Bulletin of the American Physical Society
APS March Meeting 2015
Volume 60, Number 1
Monday–Friday, March 2–6, 2015; San Antonio, Texas
Session G28: Focus Session: Spin Ice |
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Sponsoring Units: GMAG DMP Chair: Claudio Castelnovo, Cambridge University Room: 205 |
Tuesday, March 3, 2015 11:15AM - 11:27AM |
G28.00001: Thermal and Magnetic Responses of Spin Ice via SQUID Magnetometry K. W. Schlax, J. A. Moyer, A. Thaler, K. Sendgikoski, G. J. MacDougall, P. Schiffer, D. J. Van Harlingen The spin ice pyrochlore class of frustrated magnets exhibits quasiparticle excitations that behave like Dirac monopoles on the pyrochlore lattice. We are studying single crystals of the spin ice Dy$_2$Ti$_2$O$_7$ using dc SQUID magnetometry to look for thermal fluctuations in the monopole density. Specifically, we are seeking to observe a local excess of monopole magnetic charge induced by the simultaneous application of a temperature gradient, which should create a gradient in the monopole density, and a parallel magnetic field, which drives the flow and counterflow of oppositely-charged monopoles. This configuration should allow us to investigate the distribution, dynamics, and relaxation of the monopole-like excitations in spin ice pyrochlores. [Preview Abstract] |
Tuesday, March 3, 2015 11:27AM - 11:39AM |
G28.00002: Coherent heat conduction of quantum monopoles in Yb$_2$Ti$_2$O$_7$ Takuya Yamashita, Yoshi Tokiwa, Daiki Terazawa, Yusuke Shimoyama, Yukio Yasui, Masafumi Udagawa, Takasada Shibauchi, Yuji Matsuda The rare-earth pyrochlore magnets are realization of spin ice which have macroscopically degenerate ground states. The elementary excitation of classical spin ice is thought to be thermally activated magnetic monopoles with dispersion-less energy gap $\Delta$ $\sim$ 2$J_{zz}$. We have measured the thermal conductivity $\kappa$ of quantum spin ice Yb$_2$Ti$_2$O$_7$ at magnetic field $B$ // [100] and [111]. The field direction dependence of $\kappa$ is consistent with monopole excitations. However, the temperature dependence indicates that the energy gap is at most 0.2 K, which is much smaller than $\Delta$ $\sim$ 4 K. This reduction of gap suggests the band formation of monopole excitations, giving rise to coherent heat conduction of $``$quantum$"$ monopoles. Unlike diffusive monopoles in classical spin ice, the mean free path of these quantum monopoles is extremely long $\sim$ 100 nm. [Preview Abstract] |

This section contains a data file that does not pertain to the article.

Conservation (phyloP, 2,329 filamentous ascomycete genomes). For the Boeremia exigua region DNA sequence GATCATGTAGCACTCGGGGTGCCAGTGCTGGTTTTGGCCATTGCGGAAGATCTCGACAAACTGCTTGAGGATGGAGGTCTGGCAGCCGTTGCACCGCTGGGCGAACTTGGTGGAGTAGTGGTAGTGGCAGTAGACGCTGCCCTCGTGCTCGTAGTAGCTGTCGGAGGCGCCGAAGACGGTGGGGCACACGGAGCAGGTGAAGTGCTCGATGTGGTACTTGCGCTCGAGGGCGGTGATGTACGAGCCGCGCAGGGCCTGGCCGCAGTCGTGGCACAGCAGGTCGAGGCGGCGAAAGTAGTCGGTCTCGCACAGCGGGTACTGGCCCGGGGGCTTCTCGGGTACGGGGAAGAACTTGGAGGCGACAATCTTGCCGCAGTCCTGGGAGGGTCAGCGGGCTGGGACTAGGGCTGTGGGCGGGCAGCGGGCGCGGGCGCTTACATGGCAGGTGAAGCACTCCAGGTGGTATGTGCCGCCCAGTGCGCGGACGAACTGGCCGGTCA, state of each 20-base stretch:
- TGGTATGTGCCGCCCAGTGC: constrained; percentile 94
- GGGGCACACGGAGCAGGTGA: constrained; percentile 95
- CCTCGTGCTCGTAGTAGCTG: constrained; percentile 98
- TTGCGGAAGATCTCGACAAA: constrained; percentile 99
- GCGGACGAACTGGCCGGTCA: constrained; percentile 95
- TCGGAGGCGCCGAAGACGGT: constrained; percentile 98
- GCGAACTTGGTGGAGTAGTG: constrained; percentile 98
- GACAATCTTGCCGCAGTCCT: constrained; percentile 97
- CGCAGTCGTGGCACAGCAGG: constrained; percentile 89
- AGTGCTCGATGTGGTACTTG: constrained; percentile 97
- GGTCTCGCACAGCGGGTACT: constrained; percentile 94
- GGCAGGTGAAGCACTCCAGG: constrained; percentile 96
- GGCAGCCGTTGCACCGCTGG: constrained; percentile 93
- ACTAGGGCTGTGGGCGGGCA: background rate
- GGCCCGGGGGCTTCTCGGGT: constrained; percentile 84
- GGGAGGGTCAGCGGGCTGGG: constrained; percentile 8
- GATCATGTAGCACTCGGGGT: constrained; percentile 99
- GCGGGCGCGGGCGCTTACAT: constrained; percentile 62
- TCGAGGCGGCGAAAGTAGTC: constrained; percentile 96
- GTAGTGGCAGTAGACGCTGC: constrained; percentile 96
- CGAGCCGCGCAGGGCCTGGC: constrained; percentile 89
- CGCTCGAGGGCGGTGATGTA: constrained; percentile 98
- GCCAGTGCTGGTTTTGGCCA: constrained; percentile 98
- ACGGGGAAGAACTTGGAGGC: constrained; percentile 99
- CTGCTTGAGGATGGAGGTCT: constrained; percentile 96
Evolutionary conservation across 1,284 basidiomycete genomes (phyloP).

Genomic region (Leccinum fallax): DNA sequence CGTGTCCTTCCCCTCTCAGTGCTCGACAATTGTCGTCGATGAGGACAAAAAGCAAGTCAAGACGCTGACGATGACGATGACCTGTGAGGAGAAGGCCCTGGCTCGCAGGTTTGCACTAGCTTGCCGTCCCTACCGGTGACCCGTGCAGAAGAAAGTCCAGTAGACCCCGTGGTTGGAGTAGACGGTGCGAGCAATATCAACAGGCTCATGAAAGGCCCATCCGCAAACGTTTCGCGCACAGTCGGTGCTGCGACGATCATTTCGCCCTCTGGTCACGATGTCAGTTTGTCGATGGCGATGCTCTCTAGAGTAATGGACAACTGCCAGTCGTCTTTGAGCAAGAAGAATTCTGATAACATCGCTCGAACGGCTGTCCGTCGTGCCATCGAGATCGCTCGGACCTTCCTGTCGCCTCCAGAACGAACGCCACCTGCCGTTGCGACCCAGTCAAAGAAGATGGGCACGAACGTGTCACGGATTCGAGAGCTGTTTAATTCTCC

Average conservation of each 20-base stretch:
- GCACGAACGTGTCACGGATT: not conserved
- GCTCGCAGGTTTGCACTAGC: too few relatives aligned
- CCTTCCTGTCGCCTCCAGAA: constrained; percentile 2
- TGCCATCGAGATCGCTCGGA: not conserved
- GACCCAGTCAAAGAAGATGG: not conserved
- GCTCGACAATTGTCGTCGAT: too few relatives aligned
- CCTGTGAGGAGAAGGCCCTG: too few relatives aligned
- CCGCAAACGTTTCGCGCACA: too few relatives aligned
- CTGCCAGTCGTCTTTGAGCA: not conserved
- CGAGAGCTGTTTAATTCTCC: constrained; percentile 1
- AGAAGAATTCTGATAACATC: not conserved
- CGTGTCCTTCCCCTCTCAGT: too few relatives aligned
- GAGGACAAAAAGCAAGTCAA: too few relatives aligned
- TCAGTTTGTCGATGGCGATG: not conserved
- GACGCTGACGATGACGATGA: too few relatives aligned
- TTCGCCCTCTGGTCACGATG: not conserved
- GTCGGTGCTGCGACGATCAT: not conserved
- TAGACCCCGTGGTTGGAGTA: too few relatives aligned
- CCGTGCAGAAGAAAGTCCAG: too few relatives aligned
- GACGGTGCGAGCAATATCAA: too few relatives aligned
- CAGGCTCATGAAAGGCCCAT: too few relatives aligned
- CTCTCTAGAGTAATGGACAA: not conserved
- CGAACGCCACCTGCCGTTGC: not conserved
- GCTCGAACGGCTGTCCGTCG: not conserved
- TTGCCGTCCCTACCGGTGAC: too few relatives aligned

Tuesday, March 3, 2015 11:39AM - 12:15PM |
G28.00003: Ordering, thermal excitations and phase transitions in dipolar coupled mono-domain magnet arrays Invited Speaker: Vassilios Kapaklis Magnetism has provided a fertile test bed for physical models, such as the Heisenberg and Ising models. Most of these investigations have focused on solid materials and relate to their atomic properties such as the atomic magnetic moments and their interactions. Recently, advances in nanotechnology have enabled the controlled patterning of nano-sized magnetic particles, which can be arranged in extended lattices. Tailoring the geometry and the magnetic material of these lattices, the magnetic interactions and magnetization reversal energy barriers can be tuned [1,2]. This enables interesting interaction schemes to be examined on adjustable length and energy scales. As a result such nano-magnetic systems represent an ideal playground for the study of physical model systems, being facilitated by direct magnetic imaging techniques [3]. One particularly interesting case is that of systems exhibiting frustration, where competing interactions cannot be simultaneously satisfied. This results in a degeneracy of the ground state and intricate thermodynamic properties [1-4]. An archetypical frustrated physical system is water ice. Similar physics can be mirrored in nano-magnetic arrays, by tuning the arrangement of neighboring magnetic islands, referred to as artificial spin ice. Thermal excitations in such systems resemble magnetic monopoles [4]. In this presentation key concepts related to nano-magnetism and artificial spin ice will be introduced and discussed, along with recent experimental and theoretical developments. [1] V. Kapaklis et al., New J. Phys. 14, 035009 (2012). [2] U. B. Arnalds et al., Appl. Phys. Lett. 105, 042409 (2014). [3] A. Farhan et al., Nature Physics 9, 375 (2013). [4] V. Kapaklis et al., Nature Nanotech 9, 514 (2014). [Preview Abstract] |
Tuesday, March 3, 2015 12:15PM - 12:27PM |